3. Pause Before You Purchase

Wait a moment before you spend. Dr. Alex Melkumian, founder of Financial Psychology Center in Los Angeles, recommends asking yourself the following before each transaction, big or small: “What state of mind are you in? Are you impulse buying to satisfy an emotional need? Are you overspending to impress your community?”

Wait 24 hours to make that purchase. If it’s no longer top of mind, perhaps you can do without.

Applying Mindful Spending to Your Tax Refund

Your tax refund is a great opportunity to put mindful spending into practice. Whether you’re looking to buy something fun, cover practical expenses, or add to your savings, think about how your choices work into your overall financial picture.

1. Fun Purchases

It’s fun to reward yourself for your hard work. Your tax refund gives an opportunity to purchase something you’ve been eyeing or earmark the funds for an ongoing treat. Let’s say you receive a $2,800 tax refund and live in an area with 7.75% sales tax. You could use your refund to purchase:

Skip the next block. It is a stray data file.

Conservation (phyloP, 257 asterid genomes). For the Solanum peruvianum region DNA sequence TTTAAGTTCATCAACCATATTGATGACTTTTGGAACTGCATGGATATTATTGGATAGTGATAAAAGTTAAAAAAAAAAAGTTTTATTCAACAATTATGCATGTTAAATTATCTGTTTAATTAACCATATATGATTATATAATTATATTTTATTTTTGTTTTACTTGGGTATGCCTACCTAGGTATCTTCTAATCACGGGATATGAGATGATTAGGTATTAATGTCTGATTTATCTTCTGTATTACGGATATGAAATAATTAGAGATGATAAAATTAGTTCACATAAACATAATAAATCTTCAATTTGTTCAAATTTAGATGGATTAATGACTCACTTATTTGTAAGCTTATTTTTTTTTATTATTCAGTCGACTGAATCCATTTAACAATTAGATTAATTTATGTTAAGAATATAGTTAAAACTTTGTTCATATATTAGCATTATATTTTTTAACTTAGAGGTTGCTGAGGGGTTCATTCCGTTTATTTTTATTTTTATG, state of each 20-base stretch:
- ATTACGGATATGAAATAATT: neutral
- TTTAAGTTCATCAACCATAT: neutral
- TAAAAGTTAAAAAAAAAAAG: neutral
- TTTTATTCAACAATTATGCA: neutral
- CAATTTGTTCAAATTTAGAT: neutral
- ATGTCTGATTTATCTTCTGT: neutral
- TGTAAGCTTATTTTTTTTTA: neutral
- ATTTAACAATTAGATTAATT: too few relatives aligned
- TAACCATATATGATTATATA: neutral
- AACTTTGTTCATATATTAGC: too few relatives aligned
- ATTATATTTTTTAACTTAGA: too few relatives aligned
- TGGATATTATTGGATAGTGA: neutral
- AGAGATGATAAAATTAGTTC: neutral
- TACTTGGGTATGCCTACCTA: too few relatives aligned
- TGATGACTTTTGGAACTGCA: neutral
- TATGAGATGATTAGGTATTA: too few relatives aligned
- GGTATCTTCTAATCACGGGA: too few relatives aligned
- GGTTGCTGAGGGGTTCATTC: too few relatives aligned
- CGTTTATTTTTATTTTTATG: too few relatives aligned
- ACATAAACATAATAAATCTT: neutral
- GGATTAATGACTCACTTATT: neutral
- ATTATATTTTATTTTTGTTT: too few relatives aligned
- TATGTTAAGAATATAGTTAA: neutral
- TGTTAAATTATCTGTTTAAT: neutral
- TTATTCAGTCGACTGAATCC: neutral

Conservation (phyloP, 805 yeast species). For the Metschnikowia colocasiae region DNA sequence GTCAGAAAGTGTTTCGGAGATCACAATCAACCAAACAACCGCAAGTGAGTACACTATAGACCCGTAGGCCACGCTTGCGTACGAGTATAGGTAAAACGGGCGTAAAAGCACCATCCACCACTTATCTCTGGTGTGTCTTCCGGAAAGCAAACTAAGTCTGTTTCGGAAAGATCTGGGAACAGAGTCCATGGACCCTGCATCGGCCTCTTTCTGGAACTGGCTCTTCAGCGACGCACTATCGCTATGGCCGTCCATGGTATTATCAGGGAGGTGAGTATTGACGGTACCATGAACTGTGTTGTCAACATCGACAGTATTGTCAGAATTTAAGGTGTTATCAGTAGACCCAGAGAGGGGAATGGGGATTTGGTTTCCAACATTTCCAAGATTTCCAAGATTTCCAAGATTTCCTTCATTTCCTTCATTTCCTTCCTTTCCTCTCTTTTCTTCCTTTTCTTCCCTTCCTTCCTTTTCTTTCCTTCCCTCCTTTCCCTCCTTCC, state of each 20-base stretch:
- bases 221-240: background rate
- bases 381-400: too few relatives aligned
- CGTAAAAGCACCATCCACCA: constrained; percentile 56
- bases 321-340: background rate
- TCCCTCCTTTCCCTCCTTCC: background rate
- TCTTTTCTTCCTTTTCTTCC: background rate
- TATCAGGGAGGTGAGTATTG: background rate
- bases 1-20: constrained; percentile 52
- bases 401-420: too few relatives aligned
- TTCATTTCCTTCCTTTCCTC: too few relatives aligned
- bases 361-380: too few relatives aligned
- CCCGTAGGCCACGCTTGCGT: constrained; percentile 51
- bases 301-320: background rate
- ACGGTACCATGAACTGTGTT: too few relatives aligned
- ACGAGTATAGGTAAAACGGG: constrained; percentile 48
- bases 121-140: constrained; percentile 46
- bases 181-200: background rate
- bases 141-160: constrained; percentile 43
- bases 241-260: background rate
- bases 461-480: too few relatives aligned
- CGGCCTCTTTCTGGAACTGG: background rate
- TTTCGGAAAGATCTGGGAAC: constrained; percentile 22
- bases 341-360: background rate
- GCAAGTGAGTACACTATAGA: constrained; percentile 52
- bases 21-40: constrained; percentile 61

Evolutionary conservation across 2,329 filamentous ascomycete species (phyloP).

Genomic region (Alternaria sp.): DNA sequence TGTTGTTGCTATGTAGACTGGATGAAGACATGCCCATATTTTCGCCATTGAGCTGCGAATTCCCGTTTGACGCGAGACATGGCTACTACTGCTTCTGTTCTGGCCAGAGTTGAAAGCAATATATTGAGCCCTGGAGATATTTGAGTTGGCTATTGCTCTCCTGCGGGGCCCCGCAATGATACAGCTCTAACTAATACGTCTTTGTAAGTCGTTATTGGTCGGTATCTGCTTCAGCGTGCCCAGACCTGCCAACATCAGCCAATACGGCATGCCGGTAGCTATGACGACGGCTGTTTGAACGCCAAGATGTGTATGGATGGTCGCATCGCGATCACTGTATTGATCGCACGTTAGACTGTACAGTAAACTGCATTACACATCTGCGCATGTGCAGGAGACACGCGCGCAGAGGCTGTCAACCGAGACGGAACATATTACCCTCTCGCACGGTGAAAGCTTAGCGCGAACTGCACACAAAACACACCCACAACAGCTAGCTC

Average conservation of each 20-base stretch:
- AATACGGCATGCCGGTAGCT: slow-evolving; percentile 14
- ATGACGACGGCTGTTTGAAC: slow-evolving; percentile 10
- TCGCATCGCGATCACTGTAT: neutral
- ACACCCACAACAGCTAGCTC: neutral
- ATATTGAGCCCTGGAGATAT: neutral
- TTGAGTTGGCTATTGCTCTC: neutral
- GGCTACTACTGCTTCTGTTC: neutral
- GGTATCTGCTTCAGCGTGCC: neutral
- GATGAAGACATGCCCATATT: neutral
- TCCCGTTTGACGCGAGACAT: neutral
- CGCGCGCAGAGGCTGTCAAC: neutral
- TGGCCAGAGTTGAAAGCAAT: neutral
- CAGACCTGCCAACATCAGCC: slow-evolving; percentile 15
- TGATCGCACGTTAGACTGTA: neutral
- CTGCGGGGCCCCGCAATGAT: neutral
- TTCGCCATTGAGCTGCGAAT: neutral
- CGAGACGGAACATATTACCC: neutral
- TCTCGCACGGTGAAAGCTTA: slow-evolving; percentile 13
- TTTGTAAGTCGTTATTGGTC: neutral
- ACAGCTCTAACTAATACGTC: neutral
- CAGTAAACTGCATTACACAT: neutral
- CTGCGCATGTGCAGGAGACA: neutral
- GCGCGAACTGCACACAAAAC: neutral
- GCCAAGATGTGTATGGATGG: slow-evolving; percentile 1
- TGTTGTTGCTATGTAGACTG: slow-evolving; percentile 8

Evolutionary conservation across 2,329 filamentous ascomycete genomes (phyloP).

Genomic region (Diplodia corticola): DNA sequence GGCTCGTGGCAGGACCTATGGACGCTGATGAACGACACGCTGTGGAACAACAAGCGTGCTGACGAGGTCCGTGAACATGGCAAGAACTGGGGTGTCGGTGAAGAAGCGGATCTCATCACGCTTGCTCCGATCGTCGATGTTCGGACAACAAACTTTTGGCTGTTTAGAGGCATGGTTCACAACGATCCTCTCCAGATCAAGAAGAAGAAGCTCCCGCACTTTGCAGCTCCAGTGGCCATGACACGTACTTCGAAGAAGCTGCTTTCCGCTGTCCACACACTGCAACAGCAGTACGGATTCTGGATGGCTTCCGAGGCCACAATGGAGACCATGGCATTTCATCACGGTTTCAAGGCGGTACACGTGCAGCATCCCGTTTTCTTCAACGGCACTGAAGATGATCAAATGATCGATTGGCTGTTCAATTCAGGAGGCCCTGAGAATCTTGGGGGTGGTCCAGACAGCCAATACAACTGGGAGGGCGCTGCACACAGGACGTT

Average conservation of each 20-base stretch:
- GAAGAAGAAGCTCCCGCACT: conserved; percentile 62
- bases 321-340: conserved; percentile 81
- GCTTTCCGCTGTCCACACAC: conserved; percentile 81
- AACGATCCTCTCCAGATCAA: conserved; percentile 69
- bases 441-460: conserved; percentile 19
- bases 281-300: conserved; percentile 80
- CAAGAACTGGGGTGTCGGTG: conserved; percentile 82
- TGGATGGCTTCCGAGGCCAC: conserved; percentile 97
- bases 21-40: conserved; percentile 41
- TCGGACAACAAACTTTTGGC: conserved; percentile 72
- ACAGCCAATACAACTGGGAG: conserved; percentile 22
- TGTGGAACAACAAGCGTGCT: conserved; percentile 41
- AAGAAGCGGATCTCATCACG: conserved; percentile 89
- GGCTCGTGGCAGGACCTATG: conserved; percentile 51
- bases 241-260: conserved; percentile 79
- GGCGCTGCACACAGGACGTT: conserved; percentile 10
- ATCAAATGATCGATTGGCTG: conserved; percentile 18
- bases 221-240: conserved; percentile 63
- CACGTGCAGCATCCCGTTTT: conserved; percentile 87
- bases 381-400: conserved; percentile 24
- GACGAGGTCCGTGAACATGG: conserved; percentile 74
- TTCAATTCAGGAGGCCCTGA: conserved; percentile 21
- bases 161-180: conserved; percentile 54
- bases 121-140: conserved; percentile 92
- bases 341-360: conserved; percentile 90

• Shoes. You could add 14 pairs of $185 designer kicks to your closet. Or you could buy one or two and divert the rest to savings. No judgement here! 
  • Coffee Drinks. Like to swing by a coffee shop on your way to work? Your refund could get you more than a year’s worth of daily $4.50 lattes – 577 to be exact. 
  • Movie Dates. If movies are your thing, you could reserve your funds for a weekly date. Assuming tickets, popcorn, and soda for two is roughly $50, you’re set for nearly the full year.

2. Practical Spending

Some expenses aren’t as fun. But it’s gratifying to know they can be paid without having to dip into savings. For example:

  • Credit Card Debt. On average, Americans carry $6,006 in revolving credit card debt. Using your tax refund to pay down your balance reduces the interest you’ll have to pay. 
  • Car Maintenance. Oil changes, air filters, tire changes – they don’t come cheap. AAA reports auto maintenance costs an average of $792 per year, with tires adding an extra $150 per year. Create a car savings account with part of your refund to cover these expenses for the next year.